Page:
Breast cancer treatments are getting better all the time, and people have many more options today than ever before. With so many choices, it’s a good idea to learn as much as you can about the ones that can help you the most.
No matter which ones you choose, all breast cancer treatments have two main goals:
WebMD senior writer Miranda Hitti interviewed breast cancer survivors as part of a series for Breast Cancer Awareness Month. The series, called “Me & the Girls,” explores the personal stories of these women after they were diagnosed with breast cancer.
Breast cancer survivor Ilene Smith, MS, RD, 49, lives in the New York area. In late October 2007, Smith felt a lump in her left breast while on a conference call for work. "I got cold, and so I put my hand under my arm, and I felt the...
To rid the body of as much of the cancer as possible
To prevent the disease from coming back
How Do I Know Which Breast Cancer Treatment to Choose?
Your doctor will think about a few things before she recommends a treatment for you:
The type of breast cancer you have
The size of your tumor and how far the cancer has spread in your body, called the stage of your disease
If your tumor has things called "receptors" for HER2 protein, estrogen, and progesterone, or other specific features.
Your age, if you’ve gone through menopause, other health conditions you have, and your personal preferences also play a role in this decision-making process.
What Are the Types of Breast Cancer Treatment?
Some treatments remove or destroy the disease within the breast and nearby tissues, such as lymph nodes. These include:
Surgery to remove the whole breast, called a mastectomy, or to remove just the tumor and tissues around it, called a lumpectomy or breast-conserving surgery. There are different types of mastectomies and lumpectomies.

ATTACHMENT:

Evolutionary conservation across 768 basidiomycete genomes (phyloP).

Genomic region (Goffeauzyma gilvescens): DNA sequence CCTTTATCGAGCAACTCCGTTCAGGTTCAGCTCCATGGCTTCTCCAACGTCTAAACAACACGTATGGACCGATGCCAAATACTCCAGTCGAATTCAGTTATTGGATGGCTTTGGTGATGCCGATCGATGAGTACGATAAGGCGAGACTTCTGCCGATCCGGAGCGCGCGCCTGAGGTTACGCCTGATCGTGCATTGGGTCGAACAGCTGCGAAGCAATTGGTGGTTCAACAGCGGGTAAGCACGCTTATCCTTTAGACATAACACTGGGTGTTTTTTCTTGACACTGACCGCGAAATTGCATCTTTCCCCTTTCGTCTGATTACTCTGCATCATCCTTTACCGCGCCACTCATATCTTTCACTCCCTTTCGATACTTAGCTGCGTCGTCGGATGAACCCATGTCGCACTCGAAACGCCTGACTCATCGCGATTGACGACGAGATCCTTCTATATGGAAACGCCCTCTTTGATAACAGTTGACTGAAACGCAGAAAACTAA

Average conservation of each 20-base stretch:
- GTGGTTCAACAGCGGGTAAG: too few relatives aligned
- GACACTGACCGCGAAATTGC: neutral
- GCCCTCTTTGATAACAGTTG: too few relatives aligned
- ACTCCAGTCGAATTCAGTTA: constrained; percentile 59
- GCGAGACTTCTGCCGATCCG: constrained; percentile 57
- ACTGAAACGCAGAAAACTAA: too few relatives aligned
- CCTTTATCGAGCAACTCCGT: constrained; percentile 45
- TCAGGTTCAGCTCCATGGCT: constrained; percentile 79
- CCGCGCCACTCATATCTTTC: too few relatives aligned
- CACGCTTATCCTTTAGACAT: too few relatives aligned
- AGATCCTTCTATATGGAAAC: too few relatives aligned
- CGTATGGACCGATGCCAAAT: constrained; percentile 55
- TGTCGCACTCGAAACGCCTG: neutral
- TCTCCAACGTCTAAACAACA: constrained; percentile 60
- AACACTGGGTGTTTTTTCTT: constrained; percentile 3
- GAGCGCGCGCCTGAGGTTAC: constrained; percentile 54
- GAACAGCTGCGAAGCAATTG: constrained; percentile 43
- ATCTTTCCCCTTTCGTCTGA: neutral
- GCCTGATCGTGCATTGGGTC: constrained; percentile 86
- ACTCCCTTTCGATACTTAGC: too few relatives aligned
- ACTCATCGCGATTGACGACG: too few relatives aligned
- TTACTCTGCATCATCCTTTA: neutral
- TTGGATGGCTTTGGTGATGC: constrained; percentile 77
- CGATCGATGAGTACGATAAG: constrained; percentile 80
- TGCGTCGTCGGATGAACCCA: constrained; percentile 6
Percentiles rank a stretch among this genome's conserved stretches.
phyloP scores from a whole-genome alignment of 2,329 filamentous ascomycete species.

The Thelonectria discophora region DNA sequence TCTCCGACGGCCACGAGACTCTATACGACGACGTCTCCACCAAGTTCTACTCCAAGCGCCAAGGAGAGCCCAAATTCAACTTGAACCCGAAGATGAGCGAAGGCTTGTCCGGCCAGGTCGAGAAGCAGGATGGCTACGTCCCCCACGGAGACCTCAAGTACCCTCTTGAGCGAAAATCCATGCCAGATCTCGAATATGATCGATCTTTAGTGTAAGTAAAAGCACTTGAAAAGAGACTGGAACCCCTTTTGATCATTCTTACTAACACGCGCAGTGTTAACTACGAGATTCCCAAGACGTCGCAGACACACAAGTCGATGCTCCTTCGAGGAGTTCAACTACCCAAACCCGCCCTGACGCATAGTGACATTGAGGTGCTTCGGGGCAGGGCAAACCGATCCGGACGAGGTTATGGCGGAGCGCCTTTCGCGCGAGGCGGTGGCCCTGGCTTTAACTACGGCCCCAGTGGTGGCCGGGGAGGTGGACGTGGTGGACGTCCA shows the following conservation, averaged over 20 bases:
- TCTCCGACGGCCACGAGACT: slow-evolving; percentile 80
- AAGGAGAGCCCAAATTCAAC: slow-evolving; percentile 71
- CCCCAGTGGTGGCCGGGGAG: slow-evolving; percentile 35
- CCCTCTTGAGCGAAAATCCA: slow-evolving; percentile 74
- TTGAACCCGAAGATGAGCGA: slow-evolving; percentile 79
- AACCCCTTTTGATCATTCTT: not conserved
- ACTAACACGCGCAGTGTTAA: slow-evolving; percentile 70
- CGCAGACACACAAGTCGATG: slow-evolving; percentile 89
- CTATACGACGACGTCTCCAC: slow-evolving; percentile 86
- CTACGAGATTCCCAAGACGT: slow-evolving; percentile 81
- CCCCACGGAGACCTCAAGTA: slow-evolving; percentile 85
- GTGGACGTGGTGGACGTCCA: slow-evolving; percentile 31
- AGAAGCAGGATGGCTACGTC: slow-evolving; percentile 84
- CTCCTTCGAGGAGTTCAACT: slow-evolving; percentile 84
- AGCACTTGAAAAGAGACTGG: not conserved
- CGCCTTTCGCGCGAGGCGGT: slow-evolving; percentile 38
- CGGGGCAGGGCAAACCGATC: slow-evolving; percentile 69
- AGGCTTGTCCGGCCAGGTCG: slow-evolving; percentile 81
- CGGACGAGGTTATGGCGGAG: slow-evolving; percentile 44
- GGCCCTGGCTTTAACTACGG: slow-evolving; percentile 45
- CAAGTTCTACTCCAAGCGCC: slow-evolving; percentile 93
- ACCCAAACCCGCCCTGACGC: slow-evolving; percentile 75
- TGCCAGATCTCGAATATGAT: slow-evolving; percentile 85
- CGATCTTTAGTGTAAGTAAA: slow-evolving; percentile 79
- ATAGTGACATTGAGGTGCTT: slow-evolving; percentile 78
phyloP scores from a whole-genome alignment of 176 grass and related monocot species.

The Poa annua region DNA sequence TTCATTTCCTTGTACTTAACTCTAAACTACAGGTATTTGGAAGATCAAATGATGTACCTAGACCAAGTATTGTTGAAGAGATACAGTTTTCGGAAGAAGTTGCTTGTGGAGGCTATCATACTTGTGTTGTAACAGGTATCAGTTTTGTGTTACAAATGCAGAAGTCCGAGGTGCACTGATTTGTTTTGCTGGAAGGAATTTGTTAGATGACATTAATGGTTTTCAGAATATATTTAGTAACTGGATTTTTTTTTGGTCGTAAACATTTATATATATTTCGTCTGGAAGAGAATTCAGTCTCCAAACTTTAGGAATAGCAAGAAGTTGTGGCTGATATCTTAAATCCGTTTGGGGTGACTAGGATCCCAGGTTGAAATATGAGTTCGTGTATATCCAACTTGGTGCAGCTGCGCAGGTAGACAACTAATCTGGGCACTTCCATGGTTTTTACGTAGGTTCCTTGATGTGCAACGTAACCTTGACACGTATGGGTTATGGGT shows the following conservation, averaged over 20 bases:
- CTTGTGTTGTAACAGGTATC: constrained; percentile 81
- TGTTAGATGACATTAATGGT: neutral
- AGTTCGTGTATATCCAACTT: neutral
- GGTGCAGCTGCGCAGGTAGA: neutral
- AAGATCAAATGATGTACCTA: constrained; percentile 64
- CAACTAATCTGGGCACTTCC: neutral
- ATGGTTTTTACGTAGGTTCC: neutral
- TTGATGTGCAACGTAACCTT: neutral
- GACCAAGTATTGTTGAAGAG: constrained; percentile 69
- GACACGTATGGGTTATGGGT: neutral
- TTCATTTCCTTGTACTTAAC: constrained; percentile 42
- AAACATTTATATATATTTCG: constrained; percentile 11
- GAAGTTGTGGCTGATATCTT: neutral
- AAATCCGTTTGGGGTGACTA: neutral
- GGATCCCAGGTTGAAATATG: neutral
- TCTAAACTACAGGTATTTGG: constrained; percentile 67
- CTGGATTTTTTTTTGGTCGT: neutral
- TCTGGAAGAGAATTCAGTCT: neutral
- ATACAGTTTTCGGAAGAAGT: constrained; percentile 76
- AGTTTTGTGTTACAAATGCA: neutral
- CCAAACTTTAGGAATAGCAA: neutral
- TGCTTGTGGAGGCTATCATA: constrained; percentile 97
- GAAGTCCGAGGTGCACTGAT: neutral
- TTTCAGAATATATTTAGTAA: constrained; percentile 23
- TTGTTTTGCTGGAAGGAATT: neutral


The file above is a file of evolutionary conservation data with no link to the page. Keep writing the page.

Radiation therapy, which uses high-energy waves to kill cancer cells.
Other treatments destroy or control cancer cells all over the body:
Chemotherapy uses drugs to kill cancer cells. As these powerful medicines fight the disease, they also can cause side effects, like nausea, hair loss, early menopause, hot flashes, and fatigue.
Hormone therapy uses drugs to prevent hormones, especially estrogen, from fueling the growth of breast cancer cells. Medicines include tamoxifen (Nolvadex, Soltamox) for women before and after menopause and anastrozole (Arimidex), exemestane (Aromasin), and letrozole (Femara) for postmenopausal women. Side effects can include hot flashes and vaginal dryness. Some types of this therapy work by stopping the ovaries from making hormones, either through surgery or medication.
Targeted therapy such as lapatinib (Tykerb), pertuzumab (Perjeta), and trastuzumab (Herceptin). These medicines prompt the body's immune system to destroy cancer. They target breast cancer cells that have high levels of a protein called HER2. Palbociclib (Ibrance) works by blocking a molecule that promotes cancer growth. Along with letrozole, palbociclib is for postmenopausal women with certain types of advanced cancer.
You might get chemotherapy, hormone therapy, or targeted therapy along with surgery or radiation. They can kill any cancer cells that were left behind by other treatments.